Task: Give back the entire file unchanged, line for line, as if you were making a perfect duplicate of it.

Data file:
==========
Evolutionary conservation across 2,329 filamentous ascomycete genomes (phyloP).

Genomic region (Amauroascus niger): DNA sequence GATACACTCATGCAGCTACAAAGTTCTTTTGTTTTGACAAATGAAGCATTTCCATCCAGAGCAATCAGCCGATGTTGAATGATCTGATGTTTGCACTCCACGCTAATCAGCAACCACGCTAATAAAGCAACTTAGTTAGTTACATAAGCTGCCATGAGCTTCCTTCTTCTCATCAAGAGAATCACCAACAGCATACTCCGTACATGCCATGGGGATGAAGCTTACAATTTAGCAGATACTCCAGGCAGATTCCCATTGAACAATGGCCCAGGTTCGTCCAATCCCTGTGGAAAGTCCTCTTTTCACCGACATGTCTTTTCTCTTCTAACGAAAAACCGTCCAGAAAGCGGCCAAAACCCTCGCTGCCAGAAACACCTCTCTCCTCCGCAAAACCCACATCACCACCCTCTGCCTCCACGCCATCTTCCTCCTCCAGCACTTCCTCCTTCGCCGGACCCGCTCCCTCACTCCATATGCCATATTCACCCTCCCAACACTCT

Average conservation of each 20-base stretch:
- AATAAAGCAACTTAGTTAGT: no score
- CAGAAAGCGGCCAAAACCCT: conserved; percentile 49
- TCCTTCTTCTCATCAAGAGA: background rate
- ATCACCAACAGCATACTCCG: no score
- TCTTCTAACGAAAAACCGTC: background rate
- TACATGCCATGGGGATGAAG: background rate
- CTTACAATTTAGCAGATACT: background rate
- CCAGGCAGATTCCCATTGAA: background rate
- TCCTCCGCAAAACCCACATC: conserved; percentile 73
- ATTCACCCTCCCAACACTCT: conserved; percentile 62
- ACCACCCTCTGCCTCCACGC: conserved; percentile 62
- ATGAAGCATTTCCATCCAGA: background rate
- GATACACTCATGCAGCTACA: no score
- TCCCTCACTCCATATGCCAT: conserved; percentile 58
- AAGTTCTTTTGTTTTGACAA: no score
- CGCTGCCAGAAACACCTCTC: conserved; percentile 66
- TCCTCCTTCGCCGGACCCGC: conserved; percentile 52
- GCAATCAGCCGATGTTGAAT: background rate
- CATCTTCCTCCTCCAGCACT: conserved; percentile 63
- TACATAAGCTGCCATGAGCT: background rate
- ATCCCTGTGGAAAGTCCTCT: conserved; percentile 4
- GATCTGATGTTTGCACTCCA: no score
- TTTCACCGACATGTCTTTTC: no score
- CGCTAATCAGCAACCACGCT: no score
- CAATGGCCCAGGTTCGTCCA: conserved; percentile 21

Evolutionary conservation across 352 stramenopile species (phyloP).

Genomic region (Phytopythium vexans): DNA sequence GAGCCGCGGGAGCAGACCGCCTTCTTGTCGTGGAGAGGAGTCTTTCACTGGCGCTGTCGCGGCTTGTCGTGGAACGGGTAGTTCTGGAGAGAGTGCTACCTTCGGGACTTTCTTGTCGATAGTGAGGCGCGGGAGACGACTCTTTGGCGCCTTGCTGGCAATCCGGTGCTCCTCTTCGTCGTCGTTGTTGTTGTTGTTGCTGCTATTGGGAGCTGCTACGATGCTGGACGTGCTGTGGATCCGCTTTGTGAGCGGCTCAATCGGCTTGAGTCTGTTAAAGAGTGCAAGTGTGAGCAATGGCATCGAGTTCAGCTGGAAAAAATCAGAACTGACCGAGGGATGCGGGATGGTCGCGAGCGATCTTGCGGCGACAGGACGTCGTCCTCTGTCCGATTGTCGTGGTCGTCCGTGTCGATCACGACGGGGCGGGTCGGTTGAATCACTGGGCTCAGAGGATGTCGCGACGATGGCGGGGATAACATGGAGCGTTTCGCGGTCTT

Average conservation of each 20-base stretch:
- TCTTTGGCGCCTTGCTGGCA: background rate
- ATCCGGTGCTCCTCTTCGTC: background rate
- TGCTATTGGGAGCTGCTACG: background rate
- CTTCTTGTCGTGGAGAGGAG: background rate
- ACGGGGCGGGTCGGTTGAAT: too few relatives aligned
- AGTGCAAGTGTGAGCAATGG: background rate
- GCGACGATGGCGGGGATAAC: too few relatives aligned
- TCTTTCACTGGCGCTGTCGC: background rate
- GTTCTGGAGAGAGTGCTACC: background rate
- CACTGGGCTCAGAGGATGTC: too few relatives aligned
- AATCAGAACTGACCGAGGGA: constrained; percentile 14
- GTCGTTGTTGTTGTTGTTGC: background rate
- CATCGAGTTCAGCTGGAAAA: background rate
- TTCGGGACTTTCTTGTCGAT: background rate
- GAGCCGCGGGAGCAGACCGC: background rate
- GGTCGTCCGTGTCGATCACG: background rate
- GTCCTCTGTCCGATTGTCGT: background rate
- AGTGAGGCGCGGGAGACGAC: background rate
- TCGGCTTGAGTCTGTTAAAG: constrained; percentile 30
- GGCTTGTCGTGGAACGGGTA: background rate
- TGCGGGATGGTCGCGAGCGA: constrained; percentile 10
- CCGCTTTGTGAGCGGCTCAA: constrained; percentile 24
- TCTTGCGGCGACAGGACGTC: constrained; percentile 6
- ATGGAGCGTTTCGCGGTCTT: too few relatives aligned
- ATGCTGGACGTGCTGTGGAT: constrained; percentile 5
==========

Evolutionary conservation across 2,329 filamentous ascomycete genomes (phyloP).

Genomic region (Amauroascus niger): DNA sequence GATACACTCATGCAGCTACAAAGTTCTTTTGTTTTGACAAATGAAGCATTTCCATCCAGAGCAATCAGCCGATGTTGAATGATCTGATGTTTGCACTCCACGCTAATCAGCAACCACGCTAATAAAGCAACTTAGTTAGTTACATAAGCTGCCATGAGCTTCCTTCTTCTCATCAAGAGAATCACCAACAGCATACTCCGTACATGCCATGGGGATGAAGCTTACAATTTAGCAGATACTCCAGGCAGATTCCCATTGAACAATGGCCCAGGTTCGTCCAATCCCTGTGGAAAGTCCTCTTTTCACCGACATGTCTTTTCTCTTCTAACGAAAAACCGTCCAGAAAGCGGCCAAAACCCTCGCTGCCAGAAACACCTCTCTCCTCCGCAAAACCCACATCACCACCCTCTGCCTCCACGCCATCTTCCTCCTCCAGCACTTCCTCCTTCGCCGGACCCGCTCCCTCACTCCATATGCCATATTCACCCTCCCAACACTCT

Average conservation of each 20-base stretch:
- AATAAAGCAACTTAGTTAGT: no score
- CAGAAAGCGGCCAAAACCCT: conserved; percentile 49
- TCCTTCTTCTCATCAAGAGA: background rate
- ATCACCAACAGCATACTCCG: no score
- TCTTCTAACGAAAAACCGTC: background rate
- TACATGCCATGGGGATGAAG: background rate
- CTTACAATTTAGCAGATACT: background rate
- CCAGGCAGATTCCCATTGAA: background rate
- TCCTCCGCAAAACCCACATC: conserved; percentile 73
- ATTCACCCTCCCAACACTCT: conserved; percentile 62
- ACCACCCTCTGCCTCCACGC: conserved; percentile 62
- ATGAAGCATTTCCATCCAGA: background rate
- GATACACTCATGCAGCTACA: no score
- TCCCTCACTCCATATGCCAT: conserved; percentile 58
- AAGTTCTTTTGTTTTGACAA: no score
- CGCTGCCAGAAACACCTCTC: conserved; percentile 66
- TCCTCCTTCGCCGGACCCGC: conserved; percentile 52
- GCAATCAGCCGATGTTGAAT: background rate
- CATCTTCCTCCTCCAGCACT: conserved; percentile 63
- TACATAAGCTGCCATGAGCT: background rate
- ATCCCTGTGGAAAGTCCTCT: conserved; percentile 4
- GATCTGATGTTTGCACTCCA: no score
- TTTCACCGACATGTCTTTTC: no score
- CGCTAATCAGCAACCACGCT: no score
- CAATGGCCCAGGTTCGTCCA: conserved; percentile 21

Evolutionary conservation across 352 stramenopile species (phyloP).

Genomic region (Phytopythium vexans): DNA sequence GAGCCGCGGGAGCAGACCGCCTTCTTGTCGTGGAGAGGAGTCTTTCACTGGCGCTGTCGCGGCTTGTCGTGGAACGGGTAGTTCTGGAGAGAGTGCTACCTTCGGGACTTTCTTGTCGATAGTGAGGCGCGGGAGACGACTCTTTGGCGCCTTGCTGGCAATCCGGTGCTCCTCTTCGTCGTCGTTGTTGTTGTTGTTGCTGCTATTGGGAGCTGCTACGATGCTGGACGTGCTGTGGATCCGCTTTGTGAGCGGCTCAATCGGCTTGAGTCTGTTAAAGAGTGCAAGTGTGAGCAATGGCATCGAGTTCAGCTGGAAAAAATCAGAACTGACCGAGGGATGCGGGATGGTCGCGAGCGATCTTGCGGCGACAGGACGTCGTCCTCTGTCCGATTGTCGTGGTCGTCCGTGTCGATCACGACGGGGCGGGTCGGTTGAATCACTGGGCTCAGAGGATGTCGCGACGATGGCGGGGATAACATGGAGCGTTTCGCGGTCTT

Average conservation of each 20-base stretch:
- TCTTTGGCGCCTTGCTGGCA: background rate
- ATCCGGTGCTCCTCTTCGTC: background rate
- TGCTATTGGGAGCTGCTACG: background rate
- CTTCTTGTCGTGGAGAGGAG: background rate
- ACGGGGCGGGTCGGTTGAAT: too few relatives aligned
- AGTGCAAGTGTGAGCAATGG: background rate
- GCGACGATGGCGGGGATAAC: too few relatives aligned
- TCTTTCACTGGCGCTGTCGC: background rate
- GTTCTGGAGAGAGTGCTACC: background rate
- CACTGGGCTCAGAGGATGTC: too few relatives aligned
- AATCAGAACTGACCGAGGGA: constrained; percentile 14
- GTCGTTGTTGTTGTTGTTGC: background rate
- CATCGAGTTCAGCTGGAAAA: background rate
- TTCGGGACTTTCTTGTCGAT: background rate
- GAGCCGCGGGAGCAGACCGC: background rate
- GGTCGTCCGTGTCGATCACG: background rate
- GTCCTCTGTCCGATTGTCGT: background rate
- AGTGAGGCGCGGGAGACGAC: background rate
- TCGGCTTGAGTCTGTTAAAG: constrained; percentile 30
- GGCTTGTCGTGGAACGGGTA: background rate
- TGCGGGATGGTCGCGAGCGA: constrained; percentile 10
- CCGCTTTGTGAGCGGCTCAA: constrained; percentile 24
- TCTTGCGGCGACAGGACGTC: constrained; percentile 6
- ATGGAGCGTTTCGCGGTCTT: too few relatives aligned
- ATGCTGGACGTGCTGTGGAT: constrained; percentile 5